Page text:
To get rid of bad breath, people may resort to all sorts of creative strategies, some of them effective and others just plain useless. Just where do complementary and alternative therapies (CATs) fall on the spectrum of halitosis treatment? It's hard to say with certainty, but many studies have shown that such treatments don't accomplish nearly as much as specialty breath fresheners do.
In general, CATs are fairly commonly used by the American public. Doctors actually suggest such treatments occasionally, too. According to a survey appearing in the journal Archives of Internal Medicine, about 3 percent of U.S. adults have used CATs at the recommendation of their physician.
The team who conducted the survey, a group of scientists from the Beth Israel Deaconess Medical Center and Harvard Medical School, said that this figure corresponds to roughly 6.3 million Americans.
Do that many people use CATs to get rid of bad breath? It's hard to say. But what can be stated with some certainty is that not all CATs are created equal.
The University of California, San Diego's Complementary Medicine Library lists a few vitamin supplements as having tentative scientific support for their breath freshening qualities. These include folic acid and zinc chloride, which may improve gum health and neutralize some odors, respectively.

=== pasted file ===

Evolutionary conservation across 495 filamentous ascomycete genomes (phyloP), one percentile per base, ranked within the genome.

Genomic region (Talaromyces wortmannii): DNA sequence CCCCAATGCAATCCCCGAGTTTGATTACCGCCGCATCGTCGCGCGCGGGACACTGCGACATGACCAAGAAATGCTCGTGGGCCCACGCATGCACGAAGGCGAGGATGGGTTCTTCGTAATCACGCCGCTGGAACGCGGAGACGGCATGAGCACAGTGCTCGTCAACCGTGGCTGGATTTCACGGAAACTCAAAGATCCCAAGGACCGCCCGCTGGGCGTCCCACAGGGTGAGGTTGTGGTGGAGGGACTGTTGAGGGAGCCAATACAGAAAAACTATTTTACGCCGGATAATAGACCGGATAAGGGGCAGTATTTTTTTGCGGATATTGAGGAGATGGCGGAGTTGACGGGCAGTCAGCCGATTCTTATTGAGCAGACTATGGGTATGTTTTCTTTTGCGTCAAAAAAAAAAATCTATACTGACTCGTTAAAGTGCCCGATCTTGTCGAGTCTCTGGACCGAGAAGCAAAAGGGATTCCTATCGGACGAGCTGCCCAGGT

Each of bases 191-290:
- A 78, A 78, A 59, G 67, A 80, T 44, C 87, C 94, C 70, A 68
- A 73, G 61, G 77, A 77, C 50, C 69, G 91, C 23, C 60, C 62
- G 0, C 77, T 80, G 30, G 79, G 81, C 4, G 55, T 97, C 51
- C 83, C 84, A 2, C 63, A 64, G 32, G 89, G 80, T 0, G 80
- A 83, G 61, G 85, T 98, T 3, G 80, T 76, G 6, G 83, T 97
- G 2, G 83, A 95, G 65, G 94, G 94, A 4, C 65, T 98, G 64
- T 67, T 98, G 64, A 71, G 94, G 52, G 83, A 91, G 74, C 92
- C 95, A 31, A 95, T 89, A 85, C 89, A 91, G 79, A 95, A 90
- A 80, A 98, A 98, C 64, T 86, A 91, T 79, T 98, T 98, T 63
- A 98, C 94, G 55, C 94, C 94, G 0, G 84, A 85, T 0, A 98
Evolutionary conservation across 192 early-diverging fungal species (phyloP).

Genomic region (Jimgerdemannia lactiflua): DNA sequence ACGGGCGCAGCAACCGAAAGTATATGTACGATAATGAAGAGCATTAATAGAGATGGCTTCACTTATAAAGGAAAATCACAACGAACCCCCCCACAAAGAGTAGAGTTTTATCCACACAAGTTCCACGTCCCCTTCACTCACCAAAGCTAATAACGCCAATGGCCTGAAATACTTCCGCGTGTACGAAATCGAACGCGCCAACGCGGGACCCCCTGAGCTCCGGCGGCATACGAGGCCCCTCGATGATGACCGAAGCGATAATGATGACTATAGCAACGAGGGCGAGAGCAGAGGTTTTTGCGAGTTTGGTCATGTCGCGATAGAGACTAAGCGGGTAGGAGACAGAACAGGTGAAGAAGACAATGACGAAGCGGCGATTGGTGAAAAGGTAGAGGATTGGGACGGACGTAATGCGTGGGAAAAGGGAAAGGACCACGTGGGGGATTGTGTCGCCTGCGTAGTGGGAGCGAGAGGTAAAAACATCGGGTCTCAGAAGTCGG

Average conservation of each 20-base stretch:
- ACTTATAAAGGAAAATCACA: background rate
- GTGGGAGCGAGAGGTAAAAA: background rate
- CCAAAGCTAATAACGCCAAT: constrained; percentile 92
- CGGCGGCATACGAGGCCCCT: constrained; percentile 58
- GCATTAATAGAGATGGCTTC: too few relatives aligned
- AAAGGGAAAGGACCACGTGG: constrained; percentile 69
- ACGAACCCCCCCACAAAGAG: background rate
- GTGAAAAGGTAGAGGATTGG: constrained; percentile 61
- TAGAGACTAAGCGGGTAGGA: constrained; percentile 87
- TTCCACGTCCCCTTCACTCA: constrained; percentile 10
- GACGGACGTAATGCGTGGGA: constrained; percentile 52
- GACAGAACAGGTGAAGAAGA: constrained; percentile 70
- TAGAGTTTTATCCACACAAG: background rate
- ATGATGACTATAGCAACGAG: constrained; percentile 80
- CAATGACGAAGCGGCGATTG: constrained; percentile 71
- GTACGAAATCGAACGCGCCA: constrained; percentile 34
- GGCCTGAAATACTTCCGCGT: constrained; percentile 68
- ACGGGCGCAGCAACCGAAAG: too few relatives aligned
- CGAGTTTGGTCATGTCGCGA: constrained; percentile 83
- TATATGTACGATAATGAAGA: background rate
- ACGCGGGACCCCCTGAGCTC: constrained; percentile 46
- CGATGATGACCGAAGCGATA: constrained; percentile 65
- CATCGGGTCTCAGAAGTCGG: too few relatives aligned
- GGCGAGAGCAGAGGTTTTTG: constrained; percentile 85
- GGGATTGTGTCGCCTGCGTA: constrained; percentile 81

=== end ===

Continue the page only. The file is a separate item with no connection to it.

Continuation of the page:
However, most CATs listed by the online library get the lowest possible rating: one star out of three. These CATs include herbs like carraway, myrrh, eucalyptus, mint, sage and thyme. The source even provides a handy disclaimer: "An herb is primarily supported by traditional use, or the herb or supplement has little scientific support and/or minimal health benefit."
Studies of the use of CATs to get rid of bad breath usually come to the same conclusion as that of a report appearing in the Journal of the California Dental Association - namely, that the efficacy of CATs needs to be based on science, not speculation.